“So, Venerable Brethren, it is clear why this Apostolic See has never allowed its subjects to take part in the assemblies of non-Catholics: for the union of Christians can only be promoted by promoting the return to the one true Church of Christ of those who are separated from it, for in the past they have unhappily left it. To the one true Church of Christ, we say, which is visible to all, and which is to remain, according to the will of its Author, exactly the same as He instituted it.”

“You, Venerable Brethren, understand how much this question is in Our mind, and We desire that Our children should also know, not only those who belong to the Catholic community, but also those who are separated from Us: if these latter humbly beg light from heaven, there is no doubt but that they will recognize the one true Church of Jesus Christ and will, at last, enter it, being united with us in perfect charity.”

The “irreversible” reforms are true abominations that lead to hiding or distorting the Catholic Faith, embracing LGBTQ morality, enabling sacrilegious Communions, supporting the Great Reset, and — in the name of an ecumenism that embraces every other religious belief and practice — banishing the Tridentine Mass and Traditional Catholics.

So Mortalium Animos explicitly and unambiguously opposes the “irreversible” ecumenical movement promoted by Congar, John Paul II, Kasper, Benedict XVI, and Francis. One must therefore choose: either you take the immutable Catholic Faith expressed by Pope Pius XI, or you take the so-called “irreversible” anti-Catholic innovations led by the reformers.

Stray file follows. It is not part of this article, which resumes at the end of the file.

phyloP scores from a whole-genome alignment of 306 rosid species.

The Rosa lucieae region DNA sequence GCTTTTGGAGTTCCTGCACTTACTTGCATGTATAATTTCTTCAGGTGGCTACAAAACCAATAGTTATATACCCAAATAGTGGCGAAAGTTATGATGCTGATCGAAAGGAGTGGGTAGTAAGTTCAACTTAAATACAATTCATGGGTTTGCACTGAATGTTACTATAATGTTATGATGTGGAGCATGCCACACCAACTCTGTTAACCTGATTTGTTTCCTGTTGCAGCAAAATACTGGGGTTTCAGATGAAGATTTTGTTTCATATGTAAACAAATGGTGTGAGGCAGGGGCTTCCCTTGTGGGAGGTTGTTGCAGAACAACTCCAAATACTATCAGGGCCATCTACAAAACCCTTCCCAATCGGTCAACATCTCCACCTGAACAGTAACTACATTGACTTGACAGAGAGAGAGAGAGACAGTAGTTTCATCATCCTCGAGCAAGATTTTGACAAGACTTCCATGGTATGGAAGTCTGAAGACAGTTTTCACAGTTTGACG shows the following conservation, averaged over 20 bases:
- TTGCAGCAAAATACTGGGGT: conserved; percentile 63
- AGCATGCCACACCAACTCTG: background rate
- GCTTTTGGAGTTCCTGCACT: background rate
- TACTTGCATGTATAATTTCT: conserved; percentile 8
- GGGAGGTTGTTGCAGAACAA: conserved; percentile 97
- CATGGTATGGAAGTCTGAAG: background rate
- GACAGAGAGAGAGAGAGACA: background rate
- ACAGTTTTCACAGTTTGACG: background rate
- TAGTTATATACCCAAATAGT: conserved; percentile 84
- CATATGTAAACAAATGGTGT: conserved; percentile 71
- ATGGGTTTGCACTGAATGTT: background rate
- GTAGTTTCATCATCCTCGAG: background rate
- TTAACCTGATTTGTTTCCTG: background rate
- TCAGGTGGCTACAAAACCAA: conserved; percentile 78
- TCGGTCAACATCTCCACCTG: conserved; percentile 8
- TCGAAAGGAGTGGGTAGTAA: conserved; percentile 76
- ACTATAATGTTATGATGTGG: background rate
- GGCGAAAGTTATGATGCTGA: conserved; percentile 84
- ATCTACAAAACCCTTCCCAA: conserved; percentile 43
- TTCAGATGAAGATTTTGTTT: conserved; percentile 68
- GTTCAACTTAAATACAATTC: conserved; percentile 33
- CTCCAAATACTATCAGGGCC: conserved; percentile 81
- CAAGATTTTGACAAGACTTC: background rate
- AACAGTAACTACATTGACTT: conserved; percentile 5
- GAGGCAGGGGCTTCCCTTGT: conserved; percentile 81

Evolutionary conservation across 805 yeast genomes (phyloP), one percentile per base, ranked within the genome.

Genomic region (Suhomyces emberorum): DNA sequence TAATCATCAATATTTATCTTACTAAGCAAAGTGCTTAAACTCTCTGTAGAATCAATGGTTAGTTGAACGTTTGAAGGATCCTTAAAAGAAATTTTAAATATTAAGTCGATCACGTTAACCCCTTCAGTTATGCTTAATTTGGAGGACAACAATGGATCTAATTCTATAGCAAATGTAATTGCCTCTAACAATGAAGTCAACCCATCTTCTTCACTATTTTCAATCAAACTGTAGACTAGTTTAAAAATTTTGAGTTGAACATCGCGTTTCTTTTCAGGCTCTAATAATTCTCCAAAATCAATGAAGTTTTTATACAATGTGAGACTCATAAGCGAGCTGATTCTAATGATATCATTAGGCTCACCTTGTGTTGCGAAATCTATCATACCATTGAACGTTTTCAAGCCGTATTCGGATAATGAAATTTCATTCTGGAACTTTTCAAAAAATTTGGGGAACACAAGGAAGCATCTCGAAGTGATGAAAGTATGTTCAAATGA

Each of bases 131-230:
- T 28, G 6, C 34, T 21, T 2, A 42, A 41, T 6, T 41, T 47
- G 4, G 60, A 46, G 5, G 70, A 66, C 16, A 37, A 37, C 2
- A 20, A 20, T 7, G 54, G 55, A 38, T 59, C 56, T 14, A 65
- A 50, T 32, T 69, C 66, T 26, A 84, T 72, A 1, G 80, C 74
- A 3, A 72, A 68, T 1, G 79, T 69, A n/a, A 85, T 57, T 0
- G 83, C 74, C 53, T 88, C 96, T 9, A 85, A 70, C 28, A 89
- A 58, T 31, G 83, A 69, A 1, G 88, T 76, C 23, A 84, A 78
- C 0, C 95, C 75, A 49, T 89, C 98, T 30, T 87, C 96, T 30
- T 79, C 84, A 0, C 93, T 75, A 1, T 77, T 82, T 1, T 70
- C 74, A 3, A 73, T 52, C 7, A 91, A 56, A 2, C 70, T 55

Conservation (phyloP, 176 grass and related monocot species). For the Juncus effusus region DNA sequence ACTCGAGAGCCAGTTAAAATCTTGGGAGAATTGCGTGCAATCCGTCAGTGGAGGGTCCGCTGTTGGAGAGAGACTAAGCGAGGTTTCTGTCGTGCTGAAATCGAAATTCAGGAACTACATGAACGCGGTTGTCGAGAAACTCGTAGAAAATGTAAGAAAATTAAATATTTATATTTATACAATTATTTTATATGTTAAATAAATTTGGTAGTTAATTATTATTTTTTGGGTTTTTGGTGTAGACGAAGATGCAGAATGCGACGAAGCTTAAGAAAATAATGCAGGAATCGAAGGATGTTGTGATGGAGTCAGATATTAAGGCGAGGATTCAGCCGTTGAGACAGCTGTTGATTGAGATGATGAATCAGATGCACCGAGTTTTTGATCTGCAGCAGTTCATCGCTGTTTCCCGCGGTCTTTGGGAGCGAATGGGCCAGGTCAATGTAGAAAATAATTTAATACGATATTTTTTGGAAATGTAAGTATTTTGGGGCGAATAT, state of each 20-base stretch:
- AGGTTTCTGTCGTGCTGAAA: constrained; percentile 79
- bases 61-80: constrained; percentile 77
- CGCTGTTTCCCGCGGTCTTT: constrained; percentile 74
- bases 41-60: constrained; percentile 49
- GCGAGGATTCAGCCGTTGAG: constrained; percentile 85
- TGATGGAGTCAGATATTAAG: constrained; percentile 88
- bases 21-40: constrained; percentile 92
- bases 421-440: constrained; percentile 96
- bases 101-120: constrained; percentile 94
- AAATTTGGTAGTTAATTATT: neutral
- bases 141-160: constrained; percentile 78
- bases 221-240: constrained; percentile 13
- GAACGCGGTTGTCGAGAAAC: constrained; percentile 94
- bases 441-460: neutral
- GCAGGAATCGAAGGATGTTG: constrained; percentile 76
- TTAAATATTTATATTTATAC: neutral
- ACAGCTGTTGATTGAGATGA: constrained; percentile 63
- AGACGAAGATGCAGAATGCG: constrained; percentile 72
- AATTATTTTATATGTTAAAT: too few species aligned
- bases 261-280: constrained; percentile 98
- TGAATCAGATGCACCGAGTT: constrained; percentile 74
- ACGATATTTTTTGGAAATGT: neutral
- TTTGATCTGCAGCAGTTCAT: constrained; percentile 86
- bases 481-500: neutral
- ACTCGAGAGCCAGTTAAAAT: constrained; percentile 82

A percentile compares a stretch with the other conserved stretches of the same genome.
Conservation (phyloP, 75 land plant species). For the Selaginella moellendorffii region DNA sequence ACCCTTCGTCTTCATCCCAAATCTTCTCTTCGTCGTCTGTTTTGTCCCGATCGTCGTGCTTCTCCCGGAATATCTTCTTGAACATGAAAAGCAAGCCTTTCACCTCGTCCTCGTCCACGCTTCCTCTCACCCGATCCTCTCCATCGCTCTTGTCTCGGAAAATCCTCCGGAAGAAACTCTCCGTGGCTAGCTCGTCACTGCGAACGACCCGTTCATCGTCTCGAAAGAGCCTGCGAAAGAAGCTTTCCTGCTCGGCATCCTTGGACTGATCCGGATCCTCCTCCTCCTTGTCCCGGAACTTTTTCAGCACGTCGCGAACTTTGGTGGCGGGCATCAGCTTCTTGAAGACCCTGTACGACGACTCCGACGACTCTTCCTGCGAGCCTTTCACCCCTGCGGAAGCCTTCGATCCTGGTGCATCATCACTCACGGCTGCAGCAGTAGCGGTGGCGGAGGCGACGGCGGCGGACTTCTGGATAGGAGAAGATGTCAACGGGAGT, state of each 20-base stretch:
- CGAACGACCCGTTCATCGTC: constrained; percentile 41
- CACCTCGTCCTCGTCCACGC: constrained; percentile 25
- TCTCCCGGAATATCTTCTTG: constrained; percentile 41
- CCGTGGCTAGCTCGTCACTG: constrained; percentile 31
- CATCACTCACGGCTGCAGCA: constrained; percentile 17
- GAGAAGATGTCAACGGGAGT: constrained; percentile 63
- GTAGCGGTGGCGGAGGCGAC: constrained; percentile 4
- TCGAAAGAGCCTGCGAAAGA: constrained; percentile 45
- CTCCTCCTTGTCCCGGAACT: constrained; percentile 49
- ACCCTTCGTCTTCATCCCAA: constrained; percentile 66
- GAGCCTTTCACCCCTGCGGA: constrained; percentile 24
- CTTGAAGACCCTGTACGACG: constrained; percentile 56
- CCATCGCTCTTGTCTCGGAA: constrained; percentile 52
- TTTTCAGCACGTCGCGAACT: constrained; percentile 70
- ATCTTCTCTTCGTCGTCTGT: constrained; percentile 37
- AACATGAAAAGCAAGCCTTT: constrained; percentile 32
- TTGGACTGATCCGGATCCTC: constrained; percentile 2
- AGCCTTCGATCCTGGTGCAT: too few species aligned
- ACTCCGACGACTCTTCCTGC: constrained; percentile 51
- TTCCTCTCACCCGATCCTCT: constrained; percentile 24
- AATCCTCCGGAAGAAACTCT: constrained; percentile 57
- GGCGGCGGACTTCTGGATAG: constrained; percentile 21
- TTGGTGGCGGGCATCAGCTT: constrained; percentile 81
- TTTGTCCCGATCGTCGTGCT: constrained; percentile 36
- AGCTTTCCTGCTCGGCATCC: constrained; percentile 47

Today, God is allowing us to see more clearly than ever that the “irreversible” reforms are true abominations that lead to hiding or distorting the Catholic Faith, embracing LGBTQ morality, enabling sacrilegious Communions, supporting the Great Reset, and — in the name of an ecumenism that embraces every other religious belief and practice — banishing the Tridentine Mass and Traditional Catholics. If we are too timid or embarrassed to stand up for the Church in the face of such anti-Catholic absurdities we deserve to see it completely eclipsed by its vile enemies.

But all is not lost. If enough priests and bishops faithfully teach the truths of Mortalium Animos, explaining that the greatest charity we can show to non-Catholics is to bring them the true Catholic Faith, we could reverse the ecumenical damage caused by Francis and his predecessors. This requires Faith and fortitude, but God will provide the grace to those who sincerely seek it.

And, as Pope Pius XI wrote to end his encyclical, the Blessed Virgin Mary will be our help in this and all else:

“In this most important undertaking We ask and wish that others should ask the prayers of Blessed Mary the Virgin, Mother of divine grace, victorious over all heresies and Help of Christians, that She may implore for Us the speedy coming of the much hoped-for day, when all men shall hear the voice of Her divine Son, and shall be ‘careful to keep the unity of the Spirit in the bond of peace.’”

Immaculate Heart of Mary, pray for us!

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Last modified on Tuesday, January 18, 2022
Robert Morrison | Remnant Columnist

Robert Morrison is a Catholic, husband and father. He is the author of A Tale Told Softly: Shakespeare’s The Winter’s Tale and Hidden Catholic England.